Author – Asad Mahmood, Principal Solution Architect, itelligence UK.
I have been working with SAP Data Warehouse Cloud since its inception and procrastinating over my first post. With the festive season upon us, an imminent Christmas break and DWC going GA last week, there is no better time!
DWC is an exciting product from SAP. In my view, DWC will become a very capable standalone Data Warehousing solution over the coming months. Its current form lends itself to a Hybrid solution, which can interoperate with an existing BW Data Warehousing system to provide users with flexibility in data modelling and deploying new solutions using the rich visualisation capabilities included as part of this release. I also feel that it fills a particular void that SAP Analytics Cloud customers are experiencing when it comes to accessing, transforming and modelling data sources. It’s particularly helpful to have ABAP, HANA and OData supported as part of the remote data sources. This is where data is kept in the remote system through the use of Smart Data Access Technology.
For the purposes of this blog, I will be using authentic government crime statistics as part of the ensuing illustrations. The complete crime statistics are available for individual Police Forces and operations such as Stop and Search. For the purposes of this blog, I will be using a small and random selection of data. This is not intended to create a misleading picture of crime or performance statistics relating to any individual Police Force or passage of time. I figured that this would be a more interesting dataset than the usual cache of bike or jersey sales in the US – as exhilarating as that can be of course.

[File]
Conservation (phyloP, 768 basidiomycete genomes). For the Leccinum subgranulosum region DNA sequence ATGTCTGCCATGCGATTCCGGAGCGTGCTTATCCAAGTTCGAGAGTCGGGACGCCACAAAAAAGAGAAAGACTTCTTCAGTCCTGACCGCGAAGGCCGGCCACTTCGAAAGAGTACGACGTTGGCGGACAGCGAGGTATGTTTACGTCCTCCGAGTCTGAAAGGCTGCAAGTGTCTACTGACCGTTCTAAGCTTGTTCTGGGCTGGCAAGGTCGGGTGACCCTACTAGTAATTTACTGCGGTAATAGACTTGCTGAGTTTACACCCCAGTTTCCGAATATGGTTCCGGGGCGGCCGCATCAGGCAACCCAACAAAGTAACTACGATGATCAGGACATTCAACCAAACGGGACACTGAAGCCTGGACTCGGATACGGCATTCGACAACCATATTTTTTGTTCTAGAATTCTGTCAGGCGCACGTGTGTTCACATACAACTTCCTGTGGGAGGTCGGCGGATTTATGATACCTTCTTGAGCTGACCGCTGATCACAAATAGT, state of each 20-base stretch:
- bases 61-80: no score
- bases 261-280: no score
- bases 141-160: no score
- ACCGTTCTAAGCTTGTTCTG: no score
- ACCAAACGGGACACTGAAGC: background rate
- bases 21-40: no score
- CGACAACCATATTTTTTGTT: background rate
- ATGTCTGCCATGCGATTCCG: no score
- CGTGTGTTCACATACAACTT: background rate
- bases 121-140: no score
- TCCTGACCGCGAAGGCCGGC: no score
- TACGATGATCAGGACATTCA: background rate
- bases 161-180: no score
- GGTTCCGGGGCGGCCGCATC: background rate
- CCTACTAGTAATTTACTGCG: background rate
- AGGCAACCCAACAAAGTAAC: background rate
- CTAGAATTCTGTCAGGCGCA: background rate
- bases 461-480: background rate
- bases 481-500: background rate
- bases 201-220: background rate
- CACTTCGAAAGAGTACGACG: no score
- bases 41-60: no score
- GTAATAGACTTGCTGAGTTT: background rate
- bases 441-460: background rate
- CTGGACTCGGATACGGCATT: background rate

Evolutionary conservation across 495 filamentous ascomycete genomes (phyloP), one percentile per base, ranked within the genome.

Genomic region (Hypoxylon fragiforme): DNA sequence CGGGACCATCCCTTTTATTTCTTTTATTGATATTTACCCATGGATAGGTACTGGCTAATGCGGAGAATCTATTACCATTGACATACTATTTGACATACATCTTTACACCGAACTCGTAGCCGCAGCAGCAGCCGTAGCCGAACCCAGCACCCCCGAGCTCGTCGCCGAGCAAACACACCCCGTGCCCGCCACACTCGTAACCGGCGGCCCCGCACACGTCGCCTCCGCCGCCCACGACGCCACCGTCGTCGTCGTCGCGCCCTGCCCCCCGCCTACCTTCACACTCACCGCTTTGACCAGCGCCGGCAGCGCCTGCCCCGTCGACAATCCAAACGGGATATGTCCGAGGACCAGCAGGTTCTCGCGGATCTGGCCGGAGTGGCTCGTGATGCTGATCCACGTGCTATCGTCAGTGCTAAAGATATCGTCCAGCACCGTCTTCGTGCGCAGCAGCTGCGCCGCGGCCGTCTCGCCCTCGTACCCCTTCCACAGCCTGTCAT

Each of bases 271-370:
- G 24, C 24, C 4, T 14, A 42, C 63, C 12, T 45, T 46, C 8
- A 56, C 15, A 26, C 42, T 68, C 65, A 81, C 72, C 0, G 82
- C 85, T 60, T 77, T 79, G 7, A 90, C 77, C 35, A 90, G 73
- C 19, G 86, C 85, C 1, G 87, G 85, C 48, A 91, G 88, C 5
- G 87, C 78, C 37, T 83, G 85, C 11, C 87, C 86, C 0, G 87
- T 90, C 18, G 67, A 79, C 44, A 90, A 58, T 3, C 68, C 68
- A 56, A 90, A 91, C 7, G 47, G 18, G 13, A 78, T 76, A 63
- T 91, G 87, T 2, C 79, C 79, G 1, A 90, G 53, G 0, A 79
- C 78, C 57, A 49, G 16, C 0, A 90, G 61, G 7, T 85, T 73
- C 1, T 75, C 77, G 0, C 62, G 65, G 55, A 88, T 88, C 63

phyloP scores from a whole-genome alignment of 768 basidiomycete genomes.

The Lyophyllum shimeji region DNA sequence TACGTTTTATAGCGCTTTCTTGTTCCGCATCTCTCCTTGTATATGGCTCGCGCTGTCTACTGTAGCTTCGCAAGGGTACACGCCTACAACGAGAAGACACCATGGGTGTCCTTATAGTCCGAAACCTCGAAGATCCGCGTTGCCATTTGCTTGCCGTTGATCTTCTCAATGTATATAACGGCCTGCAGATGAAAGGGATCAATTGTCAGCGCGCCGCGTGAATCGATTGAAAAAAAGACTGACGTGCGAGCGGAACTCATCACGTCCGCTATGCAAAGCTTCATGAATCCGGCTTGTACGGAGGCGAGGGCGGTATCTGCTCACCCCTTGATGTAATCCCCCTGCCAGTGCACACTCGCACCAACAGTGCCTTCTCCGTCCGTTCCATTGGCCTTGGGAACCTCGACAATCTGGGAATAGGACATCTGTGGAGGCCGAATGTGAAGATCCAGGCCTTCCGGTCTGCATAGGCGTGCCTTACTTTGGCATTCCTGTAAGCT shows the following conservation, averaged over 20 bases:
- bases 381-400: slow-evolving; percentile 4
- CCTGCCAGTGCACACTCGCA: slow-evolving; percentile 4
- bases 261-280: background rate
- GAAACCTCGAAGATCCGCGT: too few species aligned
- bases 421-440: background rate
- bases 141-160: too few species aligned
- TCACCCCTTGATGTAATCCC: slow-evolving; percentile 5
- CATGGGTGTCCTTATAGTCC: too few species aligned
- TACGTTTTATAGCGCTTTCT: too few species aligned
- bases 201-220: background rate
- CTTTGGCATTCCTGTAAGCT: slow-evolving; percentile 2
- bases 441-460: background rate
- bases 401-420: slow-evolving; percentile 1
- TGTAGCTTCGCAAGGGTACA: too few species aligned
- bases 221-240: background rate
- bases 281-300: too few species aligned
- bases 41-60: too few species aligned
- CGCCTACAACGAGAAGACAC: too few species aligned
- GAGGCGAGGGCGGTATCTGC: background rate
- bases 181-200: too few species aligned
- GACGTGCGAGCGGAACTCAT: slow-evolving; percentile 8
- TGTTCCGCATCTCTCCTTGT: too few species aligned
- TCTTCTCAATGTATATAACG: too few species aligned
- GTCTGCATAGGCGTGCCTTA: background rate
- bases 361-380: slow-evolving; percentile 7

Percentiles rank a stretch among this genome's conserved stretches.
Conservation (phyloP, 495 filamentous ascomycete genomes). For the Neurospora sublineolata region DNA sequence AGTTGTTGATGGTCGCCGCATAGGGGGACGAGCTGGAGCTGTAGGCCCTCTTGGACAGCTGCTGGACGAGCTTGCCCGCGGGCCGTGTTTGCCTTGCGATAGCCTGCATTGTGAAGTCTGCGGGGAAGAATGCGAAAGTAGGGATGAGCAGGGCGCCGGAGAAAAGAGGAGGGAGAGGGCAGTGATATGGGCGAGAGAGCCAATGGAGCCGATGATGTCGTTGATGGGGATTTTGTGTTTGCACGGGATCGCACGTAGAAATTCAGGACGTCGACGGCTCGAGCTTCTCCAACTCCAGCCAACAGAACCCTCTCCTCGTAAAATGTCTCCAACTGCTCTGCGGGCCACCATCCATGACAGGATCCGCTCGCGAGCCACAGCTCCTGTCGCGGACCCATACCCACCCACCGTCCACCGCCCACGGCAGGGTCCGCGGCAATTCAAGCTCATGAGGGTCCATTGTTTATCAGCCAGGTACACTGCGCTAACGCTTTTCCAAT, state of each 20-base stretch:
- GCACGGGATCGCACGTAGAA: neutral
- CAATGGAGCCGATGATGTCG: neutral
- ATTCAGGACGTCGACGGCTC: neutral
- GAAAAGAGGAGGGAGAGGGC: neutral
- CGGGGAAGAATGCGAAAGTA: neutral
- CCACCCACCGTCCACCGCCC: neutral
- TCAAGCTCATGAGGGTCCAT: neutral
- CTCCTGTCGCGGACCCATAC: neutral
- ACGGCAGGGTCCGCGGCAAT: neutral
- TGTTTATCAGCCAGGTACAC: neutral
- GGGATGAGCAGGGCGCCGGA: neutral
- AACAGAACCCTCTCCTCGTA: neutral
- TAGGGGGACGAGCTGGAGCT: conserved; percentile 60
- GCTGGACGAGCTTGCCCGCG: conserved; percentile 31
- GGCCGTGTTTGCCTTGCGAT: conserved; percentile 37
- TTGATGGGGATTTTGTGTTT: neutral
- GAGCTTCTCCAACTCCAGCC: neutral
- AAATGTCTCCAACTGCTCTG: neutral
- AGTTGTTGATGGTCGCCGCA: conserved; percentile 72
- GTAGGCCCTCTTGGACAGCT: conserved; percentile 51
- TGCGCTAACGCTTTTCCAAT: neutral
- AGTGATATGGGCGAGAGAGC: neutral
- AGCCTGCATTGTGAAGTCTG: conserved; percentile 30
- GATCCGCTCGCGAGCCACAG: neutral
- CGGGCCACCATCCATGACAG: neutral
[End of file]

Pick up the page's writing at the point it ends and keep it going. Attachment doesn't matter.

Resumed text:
My first dataset comes from “GOV.UK” and provides Crime Data by month and across individual Police Forces. I have restricted my data to Thames Valley Police and it relates to the period July 2019 to October 2019. Upon downloading this dataset, I have created a new Space in DWC. Spaces are a great feature, which allow IT to centrally create and manage an area for individual projects. This can be allocated appropriate resources and monitored over the life of the project. Examples may include Promotional Planning, Resource Allocation and New Product Development. They tend to be transient analysis. In our situation, we have created a Space for the Crime Statistics analysis:
You can also assign users to this Space and limit it to use specified connections. These connections can refer to remote sources such as your Enterprise Data Warehouse and consequentially, allow users to combine this data with other datasets that they may want to include in this analysis. It is also possible to use an IDE to connect to the underlying HANA instance and create/populate custom tables. This is supported through the “Open SQL Schema” functionality of DWC.
To begin my analysis, I will bring through my Crime data and perform the necessary transformation and modelling. These activities are undertaken in the “Data Builder”. This offers various Graphical and SQL options. We will use the CSV option, which supports the Pipe delimiter amongst many other delimiters. I also had to alter some data types – in preparation for the creation of Measures and Attributes. This data is now loaded into DWC and represented as a Table. This allowed me to provide user-friendly names for columns and measures before I “Deploy” this to DWC. Until this point, the development is localised to the user.
Note that there are options to connect to remote data sources such as an Enterprise Data Warehouse e.g. BW/4HANA, SAP HANA, etc. This uses the Data Provisioning Agent, as is the case with SAP HANA.